How Spain celebrates All Saints’ Day

All Saints' Day or Día de Todos los Santos as it’s called in Spanish falls on November 1st and is a public holiday in Spain. Discover how this day is celebrated across the country.

How Spain celebrates All Saints' Day
All Saint's Day in Spain. Photo: JORGE GUERRERO / AFP

Major shops are closed, kids stay home from school and many businesses are shut too, so what do Spaniards do on All Saints’ Day? 

A day at the cemeteries

The most traditional activity to do on All Saints’ Day is to go to the local cemetery. Spanish families usually go together to the cemeteries where their loved ones are buried, clean their gravestones and leave fresh flowers. Some cemeteries may even have events on such as live music or dance performances.

It’s also a day for spending time with family and perhaps meeting at someone’s house for a meal.  

READ ALSO: Five weird and wonderful Spanish traditions on All Saints’ Day 

Traditional treats to enjoy on Día de Todos los Santos


Panellets are traditional sweets from Catalonia eaten around this time of year. They are typically small balls made from marzipan and studded with pine nuts. You can, however, get many different flavours and many different types of decorations such as chocolate or even coffee ones, although most of them are still made with almond flour.  

Huesos de Santo

Saint’s bones as they are called in English are another typical treat found all over Spain at this time of year. Also made from marzipan, they’re long finger-like rolls filled with a sweet egg-yolk custard, created to look like bones. Today you can find many different flavours such as chocolate, coconut, praline or even yoghurt.

Try some huesos de Santo on All Saints’ Day. Photo: Tamorlan / WikiCommons

Buñuelos de Viento

Wind fritters are small deep-fried fritters or doughnuts, which are again found in many regions across Spain during this time of year. They’re made from a batter of flour, sugar, eggs and milk and then deep-fried in hot oil before being filled with different creamy centres.

The most typical is vanilla cream, but you can also find many different types. Another favourite is those filled with cabello de ángel or angel hair, which is essentially candied spaghetti squash.

Legend says that when you eat a buñuelo, a soul is released from purgatory, which is why eating them has become a popular custom on All Saints’ Day.

Experts vary in their opinion as to the origins of these fritters. Some say they date back to the Moors, while others claim that one of the first references to them went as far back as Roman times.

La Castañada

La Castañada (Castanyada in Catalan) is a tradition held across Catalonia, the Balearic Islands and Aragón and coincides with All Saints’ Day and Halloween, even though it’s a separate festival. During the days leading up to these and the days itself, you’ll find chestnut sellers on street corners, roasting shiny brown chestnuts and big pumpkin-coloured sweet potatoes.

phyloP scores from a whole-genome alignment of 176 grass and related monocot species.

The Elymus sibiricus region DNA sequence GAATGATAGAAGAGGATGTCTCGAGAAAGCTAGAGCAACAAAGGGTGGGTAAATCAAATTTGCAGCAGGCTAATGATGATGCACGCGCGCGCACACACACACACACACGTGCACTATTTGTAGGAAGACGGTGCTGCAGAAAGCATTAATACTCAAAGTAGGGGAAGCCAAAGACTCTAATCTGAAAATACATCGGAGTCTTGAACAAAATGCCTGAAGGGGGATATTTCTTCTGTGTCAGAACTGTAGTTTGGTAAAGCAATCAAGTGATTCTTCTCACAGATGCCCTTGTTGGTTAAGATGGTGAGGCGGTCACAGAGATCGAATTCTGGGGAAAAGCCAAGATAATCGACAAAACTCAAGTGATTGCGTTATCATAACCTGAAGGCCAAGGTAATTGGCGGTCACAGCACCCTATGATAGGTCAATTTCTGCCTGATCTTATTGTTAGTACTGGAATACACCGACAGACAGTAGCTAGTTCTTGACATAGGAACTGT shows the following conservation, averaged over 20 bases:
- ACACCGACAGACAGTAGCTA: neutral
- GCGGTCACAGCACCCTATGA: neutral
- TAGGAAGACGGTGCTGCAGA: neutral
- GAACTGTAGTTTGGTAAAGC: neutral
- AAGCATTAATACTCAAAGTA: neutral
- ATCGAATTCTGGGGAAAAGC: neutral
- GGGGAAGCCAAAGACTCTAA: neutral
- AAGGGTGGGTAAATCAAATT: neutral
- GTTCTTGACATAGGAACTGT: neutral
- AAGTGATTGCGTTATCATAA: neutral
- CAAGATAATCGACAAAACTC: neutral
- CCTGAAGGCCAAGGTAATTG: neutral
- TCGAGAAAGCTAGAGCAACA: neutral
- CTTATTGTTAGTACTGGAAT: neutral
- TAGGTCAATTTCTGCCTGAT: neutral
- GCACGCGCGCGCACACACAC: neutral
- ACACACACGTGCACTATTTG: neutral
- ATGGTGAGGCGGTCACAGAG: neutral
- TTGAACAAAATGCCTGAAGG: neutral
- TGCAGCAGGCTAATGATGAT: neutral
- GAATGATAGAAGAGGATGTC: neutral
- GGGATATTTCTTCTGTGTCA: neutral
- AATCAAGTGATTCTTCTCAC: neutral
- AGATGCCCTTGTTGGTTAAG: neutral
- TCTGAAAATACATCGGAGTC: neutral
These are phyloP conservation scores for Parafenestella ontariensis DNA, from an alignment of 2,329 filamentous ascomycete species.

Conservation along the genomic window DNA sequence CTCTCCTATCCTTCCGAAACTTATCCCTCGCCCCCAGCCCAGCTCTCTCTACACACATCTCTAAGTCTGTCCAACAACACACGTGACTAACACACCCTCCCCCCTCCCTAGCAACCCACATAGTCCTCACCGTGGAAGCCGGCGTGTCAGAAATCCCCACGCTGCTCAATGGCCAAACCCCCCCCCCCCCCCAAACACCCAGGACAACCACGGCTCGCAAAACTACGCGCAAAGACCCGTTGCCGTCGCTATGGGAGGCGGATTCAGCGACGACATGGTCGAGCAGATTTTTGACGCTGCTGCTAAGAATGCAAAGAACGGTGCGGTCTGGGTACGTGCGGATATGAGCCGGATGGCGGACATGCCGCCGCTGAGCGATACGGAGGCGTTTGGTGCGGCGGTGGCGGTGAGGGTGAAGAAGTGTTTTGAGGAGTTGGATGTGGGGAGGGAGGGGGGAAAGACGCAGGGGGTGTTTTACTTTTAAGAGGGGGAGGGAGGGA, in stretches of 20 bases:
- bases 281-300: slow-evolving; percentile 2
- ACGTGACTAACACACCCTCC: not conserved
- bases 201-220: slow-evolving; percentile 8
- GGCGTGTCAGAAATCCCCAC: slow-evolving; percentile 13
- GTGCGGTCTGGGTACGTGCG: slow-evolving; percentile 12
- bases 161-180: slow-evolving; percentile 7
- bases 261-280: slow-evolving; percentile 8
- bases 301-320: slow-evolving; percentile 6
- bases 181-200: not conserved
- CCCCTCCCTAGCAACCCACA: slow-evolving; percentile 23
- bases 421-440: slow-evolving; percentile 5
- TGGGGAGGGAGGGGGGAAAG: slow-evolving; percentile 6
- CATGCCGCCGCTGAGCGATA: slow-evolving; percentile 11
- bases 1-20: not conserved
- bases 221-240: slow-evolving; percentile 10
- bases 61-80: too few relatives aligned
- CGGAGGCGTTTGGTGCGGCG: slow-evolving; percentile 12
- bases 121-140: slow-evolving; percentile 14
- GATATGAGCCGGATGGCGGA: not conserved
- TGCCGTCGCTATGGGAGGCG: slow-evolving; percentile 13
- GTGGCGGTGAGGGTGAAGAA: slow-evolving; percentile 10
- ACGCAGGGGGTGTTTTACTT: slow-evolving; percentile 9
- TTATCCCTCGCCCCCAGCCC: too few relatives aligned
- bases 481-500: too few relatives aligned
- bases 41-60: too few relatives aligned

Children also go to school around the time, dressed as chestnut sellers.

This is the time of year for roast chestnuts in Spain. Photo: Angel Abril Ruiz / WikiCommons

Many regions in Spain have their own versions of the Castañada, such as Gaztañerre Eguna in the Basque Country and Navarra, which is known as the ‘día de las castañas asadas‘ or day of the roast chestnuts. It is typically celebrated on November 2nd and All Saints’ Night when families gather to honour their deceased loved ones by eating chestnuts, snails in sauce and motokil, similar to polenta made from cornmeal.

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The Spanish village where locals bet on where a donkey will poo

Spain is home to many weird and wacky festivals, from burning giant sculptures to jumping over babies and chucking wine all over each other, but this one has to be the strangest yet.

The Spanish village where locals bet on where a donkey will poo

In the small village of Alfafara in the province of Alicante in Valencia, the locals celebrate a festival they call ‘la cagá de la burra‘ – translated as ‘the poo of the donkey’.  

The main event of the festival is really very straightforward – the residents of the village must guess the location of where the donkey will poo.  

READ ALSO: Twelve of the best festivals in Spain

The donkey is kept in a field that is divided up into many different squares. Each participant buys a ticket, representing one of these squares, allowing them to bet on a particular plot of land – each one hoping that they have predicted the correct spot.

Afterward, all that remains is to wait and see who is the winner.

Each person is allowed to buy up to three tickets at €5 each, essentially giving them three chances at getting it right. 

Some locals believe that choosing a plot in the sun is the best as these squares will have the most grass for the donkey to eat.  

While participants are waiting, there is a festival atmosphere with plenty of music, eating and drinking.  

If the donkey poos in more than one plot, the area with the most poo will be the winning spot.  

The prizes can be up to €600, or €200 if the box is divided further.  

The festival and its important competition were created in order to raise money for the local Three Kings’ parade on the night of January 5th, and is now in its fourth year. 

It has already become popular and has begun to attract visitors from nearby towns and villages too.